Saturday, 3 July 2010

'Minor Delays'

I have spent a long time wondering exactly what is meant by 'minor delays' on the Tube. They have a fixed amount of track, and a fixed number of trains running on it. The only way for their to be delays is for the trains to slow down... how is it possible that 'a customer incident' which happened over an hour ago is still causing the trains to run slower?

I can just about see why there are delays at peak times (the trains run slower because they spend longer in each station) but how do 'delays' propogate through the system? I can see how there might be bunching, but 'delays' (or is that what they mean by delays?)?

3 comments:

Andy said...

I've always wondered this too. As soon as "person under a train" occurs, just stop all the trains on that line, clean it up, and then start all the trains on that line.

cameroncounts said...

Back in British Rail days, when I used to commute from Oxford, I had quite a bit of experience about what various different sorts of delays meant. These didn't remain constant, but in the early 1990s anything less than 5 minutes was "a very slight delay" and didn't even register on the indicators; 5 to 10 minutes was "a slight delay".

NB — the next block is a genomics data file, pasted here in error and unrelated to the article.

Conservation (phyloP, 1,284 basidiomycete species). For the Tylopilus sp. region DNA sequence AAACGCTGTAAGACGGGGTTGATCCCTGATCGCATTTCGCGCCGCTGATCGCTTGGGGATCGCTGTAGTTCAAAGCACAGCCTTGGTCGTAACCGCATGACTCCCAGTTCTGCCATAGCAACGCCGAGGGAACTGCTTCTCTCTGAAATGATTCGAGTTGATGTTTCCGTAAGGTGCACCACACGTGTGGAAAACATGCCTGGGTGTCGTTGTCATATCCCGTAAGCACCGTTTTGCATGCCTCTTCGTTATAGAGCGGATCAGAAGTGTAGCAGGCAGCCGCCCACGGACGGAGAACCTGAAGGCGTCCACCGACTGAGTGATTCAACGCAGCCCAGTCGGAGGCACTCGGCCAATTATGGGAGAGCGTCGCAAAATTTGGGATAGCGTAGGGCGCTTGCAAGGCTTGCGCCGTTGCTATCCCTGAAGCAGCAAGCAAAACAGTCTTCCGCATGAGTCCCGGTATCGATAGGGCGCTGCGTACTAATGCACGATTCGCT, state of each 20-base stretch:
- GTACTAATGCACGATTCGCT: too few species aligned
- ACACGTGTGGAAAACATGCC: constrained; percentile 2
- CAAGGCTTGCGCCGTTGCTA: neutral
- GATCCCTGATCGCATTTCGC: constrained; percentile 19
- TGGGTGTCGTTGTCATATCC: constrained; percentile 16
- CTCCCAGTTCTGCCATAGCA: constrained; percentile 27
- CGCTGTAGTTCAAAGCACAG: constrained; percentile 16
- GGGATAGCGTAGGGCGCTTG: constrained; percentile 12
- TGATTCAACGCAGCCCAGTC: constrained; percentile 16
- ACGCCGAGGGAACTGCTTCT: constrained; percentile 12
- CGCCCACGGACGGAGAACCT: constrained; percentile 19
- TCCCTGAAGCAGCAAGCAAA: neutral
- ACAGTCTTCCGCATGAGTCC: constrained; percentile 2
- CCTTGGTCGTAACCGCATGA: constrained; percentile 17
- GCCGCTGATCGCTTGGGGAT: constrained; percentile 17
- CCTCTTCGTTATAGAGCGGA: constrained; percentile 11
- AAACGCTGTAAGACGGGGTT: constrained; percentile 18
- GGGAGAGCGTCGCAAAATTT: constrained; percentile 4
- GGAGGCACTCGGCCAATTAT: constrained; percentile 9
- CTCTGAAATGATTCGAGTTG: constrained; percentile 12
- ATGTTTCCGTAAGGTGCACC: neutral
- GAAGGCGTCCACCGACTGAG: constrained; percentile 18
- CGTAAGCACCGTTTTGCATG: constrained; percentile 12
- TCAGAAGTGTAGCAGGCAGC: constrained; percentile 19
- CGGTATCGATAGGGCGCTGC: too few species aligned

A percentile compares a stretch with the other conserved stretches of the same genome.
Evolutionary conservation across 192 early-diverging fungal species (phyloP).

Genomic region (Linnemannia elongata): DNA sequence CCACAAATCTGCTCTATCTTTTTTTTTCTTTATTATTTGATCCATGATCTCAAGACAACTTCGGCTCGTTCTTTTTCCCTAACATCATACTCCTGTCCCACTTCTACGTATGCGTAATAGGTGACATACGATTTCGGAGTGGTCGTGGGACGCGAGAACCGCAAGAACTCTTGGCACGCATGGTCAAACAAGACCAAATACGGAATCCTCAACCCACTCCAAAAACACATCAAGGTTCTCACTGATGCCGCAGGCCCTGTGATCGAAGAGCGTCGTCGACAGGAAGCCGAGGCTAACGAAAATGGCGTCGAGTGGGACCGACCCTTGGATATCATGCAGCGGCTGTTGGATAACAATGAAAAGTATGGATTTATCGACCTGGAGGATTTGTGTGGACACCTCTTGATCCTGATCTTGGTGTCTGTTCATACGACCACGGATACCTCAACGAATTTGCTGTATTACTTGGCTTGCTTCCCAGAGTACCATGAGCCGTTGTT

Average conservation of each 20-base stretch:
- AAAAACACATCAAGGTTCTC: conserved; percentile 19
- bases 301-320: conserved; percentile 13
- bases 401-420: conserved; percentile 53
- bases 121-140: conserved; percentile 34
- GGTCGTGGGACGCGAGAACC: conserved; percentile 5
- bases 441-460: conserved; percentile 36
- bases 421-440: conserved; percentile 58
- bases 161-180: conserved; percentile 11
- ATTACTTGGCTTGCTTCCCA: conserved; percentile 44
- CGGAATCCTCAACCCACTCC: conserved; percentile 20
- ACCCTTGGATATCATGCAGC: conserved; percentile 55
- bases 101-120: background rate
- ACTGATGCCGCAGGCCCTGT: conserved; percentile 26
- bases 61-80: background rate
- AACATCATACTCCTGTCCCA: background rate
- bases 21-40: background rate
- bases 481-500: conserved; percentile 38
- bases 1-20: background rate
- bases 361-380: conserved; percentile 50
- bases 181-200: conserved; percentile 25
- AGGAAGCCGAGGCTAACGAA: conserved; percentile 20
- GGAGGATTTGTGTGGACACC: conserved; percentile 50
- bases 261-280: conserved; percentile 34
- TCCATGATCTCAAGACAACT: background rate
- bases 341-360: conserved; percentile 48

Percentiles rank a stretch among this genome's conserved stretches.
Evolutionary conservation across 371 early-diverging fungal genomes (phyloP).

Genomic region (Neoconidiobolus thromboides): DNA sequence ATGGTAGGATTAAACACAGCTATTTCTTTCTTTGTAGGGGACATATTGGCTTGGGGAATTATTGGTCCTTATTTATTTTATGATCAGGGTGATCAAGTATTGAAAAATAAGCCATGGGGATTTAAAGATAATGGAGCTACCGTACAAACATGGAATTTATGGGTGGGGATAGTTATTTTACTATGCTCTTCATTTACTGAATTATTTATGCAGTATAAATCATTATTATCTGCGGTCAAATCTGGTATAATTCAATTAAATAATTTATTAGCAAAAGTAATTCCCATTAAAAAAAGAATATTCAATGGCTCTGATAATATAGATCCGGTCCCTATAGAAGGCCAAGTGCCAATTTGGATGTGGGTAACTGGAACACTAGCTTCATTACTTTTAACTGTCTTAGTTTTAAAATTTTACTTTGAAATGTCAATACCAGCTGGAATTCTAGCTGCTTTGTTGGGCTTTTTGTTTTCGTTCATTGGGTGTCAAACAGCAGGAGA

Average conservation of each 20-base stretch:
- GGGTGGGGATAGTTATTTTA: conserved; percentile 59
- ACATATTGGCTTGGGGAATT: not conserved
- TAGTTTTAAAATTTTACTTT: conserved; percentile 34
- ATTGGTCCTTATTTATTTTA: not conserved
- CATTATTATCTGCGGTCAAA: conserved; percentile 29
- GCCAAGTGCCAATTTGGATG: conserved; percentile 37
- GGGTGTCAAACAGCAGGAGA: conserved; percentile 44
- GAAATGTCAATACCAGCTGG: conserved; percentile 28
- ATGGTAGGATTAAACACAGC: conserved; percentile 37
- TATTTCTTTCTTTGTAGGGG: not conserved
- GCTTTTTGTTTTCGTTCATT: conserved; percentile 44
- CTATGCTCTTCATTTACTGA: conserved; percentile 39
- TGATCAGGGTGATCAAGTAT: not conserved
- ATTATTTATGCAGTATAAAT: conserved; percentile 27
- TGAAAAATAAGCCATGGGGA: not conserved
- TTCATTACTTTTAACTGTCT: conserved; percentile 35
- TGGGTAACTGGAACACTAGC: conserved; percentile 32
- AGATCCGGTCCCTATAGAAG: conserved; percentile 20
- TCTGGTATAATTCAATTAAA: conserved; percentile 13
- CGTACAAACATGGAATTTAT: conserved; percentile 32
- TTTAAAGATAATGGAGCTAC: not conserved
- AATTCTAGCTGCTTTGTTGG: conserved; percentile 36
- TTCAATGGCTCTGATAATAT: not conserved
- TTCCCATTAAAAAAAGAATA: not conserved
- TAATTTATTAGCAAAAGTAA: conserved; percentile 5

As to excuses: one of the best I encountered was "llamas on the line". (There used to be a rare breeds farm near the Great Western line near Pangbourne, and one day the llamas decided to go for a walk.)

I once told this to a railwayman on a very uncrowded Oxford to London train, and he trumped it with the following, which occurred on the Hereford line. One of a gang of track workers was injured, and they called a helicopter to take him to hospital. The helicopter arrived and found nowhere to land but the railway line. Unfortunately its landing gear got caught in the rails. So trains were delayed by "a helicopter on the line".

John Faben said...

My favourite "excuse", which I used to hear regularly at Birmingham New Street, was "due to a delay, the train at Platform 12 is running 10 minutes late"...